Nuclear weapons are hard to build for managerial reasons, not technical ones. This is why so few authoritarian regimes have succeeded: they don’t have the right culture or institutions. When it comes to Iran’s program, then, the United States and its allies should get out of the way and let Iran’s worst enemies -- its own leaders -- gum up the process on their own.
Iran is not the only state with a dysfunctional nuclear weapons program. As I argued in a 2012 Foreign Affairs article, since the 1970s, most states seeking entry into the nuclear weapons club have run their weapons programs poorly, leading to a marked slowdown in global proliferation. The cause of this mismanagement is the poor quality of the would-be proliferator's state institutions. Libya and North Korea are two classic examples. Libya essentially made no progress, even after 30 years of trying. North Korea has gotten somewhere -- but only after 50 years, and with many high-profile embarrassments along the way. Iran, whose nuclear weapons drive began in the mid-1980s, seems to be following a similar trajectory. Considering Iran in the broader context of the proliferation slowdown, it becomes clear that the technical problems it has encountered are more than unpredictable accidents -- they are structurally determined.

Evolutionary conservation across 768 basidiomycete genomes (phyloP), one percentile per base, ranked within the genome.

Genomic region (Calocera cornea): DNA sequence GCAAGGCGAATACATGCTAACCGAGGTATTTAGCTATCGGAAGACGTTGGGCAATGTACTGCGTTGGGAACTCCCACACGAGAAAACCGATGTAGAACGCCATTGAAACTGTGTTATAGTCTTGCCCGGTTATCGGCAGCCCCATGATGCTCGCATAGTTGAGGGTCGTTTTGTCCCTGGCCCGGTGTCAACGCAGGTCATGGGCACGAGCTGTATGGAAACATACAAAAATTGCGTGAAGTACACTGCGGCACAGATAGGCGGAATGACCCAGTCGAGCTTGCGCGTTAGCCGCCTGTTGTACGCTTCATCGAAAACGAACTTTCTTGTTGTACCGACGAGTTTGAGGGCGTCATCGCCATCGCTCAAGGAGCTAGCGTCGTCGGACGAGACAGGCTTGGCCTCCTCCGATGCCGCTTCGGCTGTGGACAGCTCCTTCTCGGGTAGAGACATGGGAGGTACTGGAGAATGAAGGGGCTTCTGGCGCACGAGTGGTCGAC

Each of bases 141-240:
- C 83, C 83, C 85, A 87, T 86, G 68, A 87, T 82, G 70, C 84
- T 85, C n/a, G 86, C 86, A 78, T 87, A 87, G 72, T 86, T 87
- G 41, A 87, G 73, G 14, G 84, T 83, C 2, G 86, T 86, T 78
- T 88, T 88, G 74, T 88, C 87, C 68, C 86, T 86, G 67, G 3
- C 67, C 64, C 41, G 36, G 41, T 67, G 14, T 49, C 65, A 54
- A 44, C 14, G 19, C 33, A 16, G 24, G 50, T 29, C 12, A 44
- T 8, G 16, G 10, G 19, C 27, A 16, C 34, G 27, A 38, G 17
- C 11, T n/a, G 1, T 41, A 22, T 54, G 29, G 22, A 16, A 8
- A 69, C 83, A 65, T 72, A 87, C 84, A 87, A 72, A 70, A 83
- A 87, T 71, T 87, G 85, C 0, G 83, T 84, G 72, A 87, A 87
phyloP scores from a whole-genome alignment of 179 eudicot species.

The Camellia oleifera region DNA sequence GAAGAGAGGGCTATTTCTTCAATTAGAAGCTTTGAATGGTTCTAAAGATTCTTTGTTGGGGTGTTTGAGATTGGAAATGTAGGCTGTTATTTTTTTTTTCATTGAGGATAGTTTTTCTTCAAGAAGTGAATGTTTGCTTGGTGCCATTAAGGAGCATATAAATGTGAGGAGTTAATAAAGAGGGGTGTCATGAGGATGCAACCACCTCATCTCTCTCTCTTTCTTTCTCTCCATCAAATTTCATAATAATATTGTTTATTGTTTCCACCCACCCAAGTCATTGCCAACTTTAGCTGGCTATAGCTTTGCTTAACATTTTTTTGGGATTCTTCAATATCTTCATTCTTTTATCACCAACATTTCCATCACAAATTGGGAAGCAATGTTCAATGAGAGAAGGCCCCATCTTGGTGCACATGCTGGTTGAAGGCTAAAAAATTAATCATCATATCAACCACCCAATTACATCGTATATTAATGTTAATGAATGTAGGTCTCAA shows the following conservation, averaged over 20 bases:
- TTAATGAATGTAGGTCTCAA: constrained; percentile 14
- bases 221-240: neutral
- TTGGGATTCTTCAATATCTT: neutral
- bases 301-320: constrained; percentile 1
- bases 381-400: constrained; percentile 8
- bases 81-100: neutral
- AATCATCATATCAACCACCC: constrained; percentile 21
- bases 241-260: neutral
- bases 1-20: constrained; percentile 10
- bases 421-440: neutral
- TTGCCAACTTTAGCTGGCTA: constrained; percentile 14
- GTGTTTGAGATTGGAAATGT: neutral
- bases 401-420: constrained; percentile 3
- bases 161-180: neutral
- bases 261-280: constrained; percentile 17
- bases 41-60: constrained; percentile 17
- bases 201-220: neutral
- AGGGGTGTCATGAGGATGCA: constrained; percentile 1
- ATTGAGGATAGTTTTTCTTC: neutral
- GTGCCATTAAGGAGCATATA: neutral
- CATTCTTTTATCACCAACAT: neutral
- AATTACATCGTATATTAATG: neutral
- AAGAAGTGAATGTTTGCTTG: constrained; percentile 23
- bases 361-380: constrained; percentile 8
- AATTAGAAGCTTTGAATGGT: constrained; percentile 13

Since U.S. and Israeli intelligence services have failed to appreciate the weakness of Iran's nuclear weapons program, they have not adjusted their analytical models accordingly. Thus, there is reason to be skeptical about Israel's updated estimate of an Iranian bomb in the next two or three years. The new date is probably just the product of another ad hoc readjustment, but what is needed is a fundamental rethinking.
As the little shepherd boy learned, crying wolf too early and too often destroys one's credibility and leaves one vulnerable and alone. In order to rebuild public trust in their analysis, Jerusalem and Washington need to explain the assumptions on which their scary estimates are based, provide alternative estimates that are also consistent with the data they have gathered, and give a clear indication of the chance that their estimates are wrong and will have to be revised again. The Iranian nuclear effort is highly provocative. The potential for war is real. That is why Israel and the United States need to avoid peddling unrealistic, worse-than-worst-case scenarios.
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